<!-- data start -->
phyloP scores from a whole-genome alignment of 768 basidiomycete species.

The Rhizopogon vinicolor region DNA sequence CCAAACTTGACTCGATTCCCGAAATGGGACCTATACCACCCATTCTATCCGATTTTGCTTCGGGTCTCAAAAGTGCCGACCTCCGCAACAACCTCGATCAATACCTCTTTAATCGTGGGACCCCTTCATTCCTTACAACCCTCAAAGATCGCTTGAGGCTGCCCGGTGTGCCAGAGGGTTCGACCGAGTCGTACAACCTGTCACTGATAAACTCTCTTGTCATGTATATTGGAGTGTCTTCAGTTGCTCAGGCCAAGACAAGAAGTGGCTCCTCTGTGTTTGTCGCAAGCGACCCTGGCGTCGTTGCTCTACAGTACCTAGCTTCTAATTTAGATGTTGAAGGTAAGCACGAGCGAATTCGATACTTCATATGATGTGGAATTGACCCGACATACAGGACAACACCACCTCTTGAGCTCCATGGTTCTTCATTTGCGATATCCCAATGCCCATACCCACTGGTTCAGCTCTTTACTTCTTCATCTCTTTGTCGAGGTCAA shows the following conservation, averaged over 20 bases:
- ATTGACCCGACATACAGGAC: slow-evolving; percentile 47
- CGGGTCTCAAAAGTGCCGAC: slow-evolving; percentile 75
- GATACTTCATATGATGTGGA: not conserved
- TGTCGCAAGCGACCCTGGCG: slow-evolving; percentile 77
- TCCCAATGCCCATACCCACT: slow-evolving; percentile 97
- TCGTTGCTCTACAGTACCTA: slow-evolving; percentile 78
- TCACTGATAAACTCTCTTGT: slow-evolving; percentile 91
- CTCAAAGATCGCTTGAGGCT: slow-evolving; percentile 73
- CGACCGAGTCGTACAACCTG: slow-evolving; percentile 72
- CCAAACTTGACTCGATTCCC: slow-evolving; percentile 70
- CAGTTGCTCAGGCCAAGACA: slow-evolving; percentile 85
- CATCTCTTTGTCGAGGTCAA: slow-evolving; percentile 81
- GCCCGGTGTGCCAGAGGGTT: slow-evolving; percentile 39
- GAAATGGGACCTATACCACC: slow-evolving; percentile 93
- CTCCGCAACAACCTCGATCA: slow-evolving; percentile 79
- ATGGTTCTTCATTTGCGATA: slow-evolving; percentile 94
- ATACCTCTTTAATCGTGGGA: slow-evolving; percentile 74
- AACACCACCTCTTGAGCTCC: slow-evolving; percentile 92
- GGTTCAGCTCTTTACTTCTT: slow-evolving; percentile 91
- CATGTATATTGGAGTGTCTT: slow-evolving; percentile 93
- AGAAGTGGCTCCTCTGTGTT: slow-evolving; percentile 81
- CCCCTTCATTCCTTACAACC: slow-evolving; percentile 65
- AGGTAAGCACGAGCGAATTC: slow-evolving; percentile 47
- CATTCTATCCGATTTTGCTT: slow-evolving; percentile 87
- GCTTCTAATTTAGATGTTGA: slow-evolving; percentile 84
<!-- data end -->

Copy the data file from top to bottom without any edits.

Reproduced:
phyloP scores from a whole-genome alignment of 768 basidiomycete species.

The Rhizopogon vinicolor region DNA sequence CCAAACTTGACTCGATTCCCGAAATGGGACCTATACCACCCATTCTATCCGATTTTGCTTCGGGTCTCAAAAGTGCCGACCTCCGCAACAACCTCGATCAATACCTCTTTAATCGTGGGACCCCTTCATTCCTTACAACCCTCAAAGATCGCTTGAGGCTGCCCGGTGTGCCAGAGGGTTCGACCGAGTCGTACAACCTGTCACTGATAAACTCTCTTGTCATGTATATTGGAGTGTCTTCAGTTGCTCAGGCCAAGACAAGAAGTGGCTCCTCTGTGTTTGTCGCAAGCGACCCTGGCGTCGTTGCTCTACAGTACCTAGCTTCTAATTTAGATGTTGAAGGTAAGCACGAGCGAATTCGATACTTCATATGATGTGGAATTGACCCGACATACAGGACAACACCACCTCTTGAGCTCCATGGTTCTTCATTTGCGATATCCCAATGCCCATACCCACTGGTTCAGCTCTTTACTTCTTCATCTCTTTGTCGAGGTCAA shows the following conservation, averaged over 20 bases:
- ATTGACCCGACATACAGGAC: slow-evolving; percentile 47
- CGGGTCTCAAAAGTGCCGAC: slow-evolving; percentile 75
- GATACTTCATATGATGTGGA: not conserved
- TGTCGCAAGCGACCCTGGCG: slow-evolving; percentile 77
- TCCCAATGCCCATACCCACT: slow-evolving; percentile 97
- TCGTTGCTCTACAGTACCTA: slow-evolving; percentile 78
- TCACTGATAAACTCTCTTGT: slow-evolving; percentile 91
- CTCAAAGATCGCTTGAGGCT: slow-evolving; percentile 73
- CGACCGAGTCGTACAACCTG: slow-evolving; percentile 72
- CCAAACTTGACTCGATTCCC: slow-evolving; percentile 70
- CAGTTGCTCAGGCCAAGACA: slow-evolving; percentile 85
- CATCTCTTTGTCGAGGTCAA: slow-evolving; percentile 81
- GCCCGGTGTGCCAGAGGGTT: slow-evolving; percentile 39
- GAAATGGGACCTATACCACC: slow-evolving; percentile 93
- CTCCGCAACAACCTCGATCA: slow-evolving; percentile 79
- ATGGTTCTTCATTTGCGATA: slow-evolving; percentile 94
- ATACCTCTTTAATCGTGGGA: slow-evolving; percentile 74
- AACACCACCTCTTGAGCTCC: slow-evolving; percentile 92
- GGTTCAGCTCTTTACTTCTT: slow-evolving; percentile 91
- CATGTATATTGGAGTGTCTT: slow-evolving; percentile 93
- AGAAGTGGCTCCTCTGTGTT: slow-evolving; percentile 81
- CCCCTTCATTCCTTACAACC: slow-evolving; percentile 65
- AGGTAAGCACGAGCGAATTC: slow-evolving; percentile 47
- CATTCTATCCGATTTTGCTT: slow-evolving; percentile 87
- GCTTCTAATTTAGATGTTGA: slow-evolving; percentile 84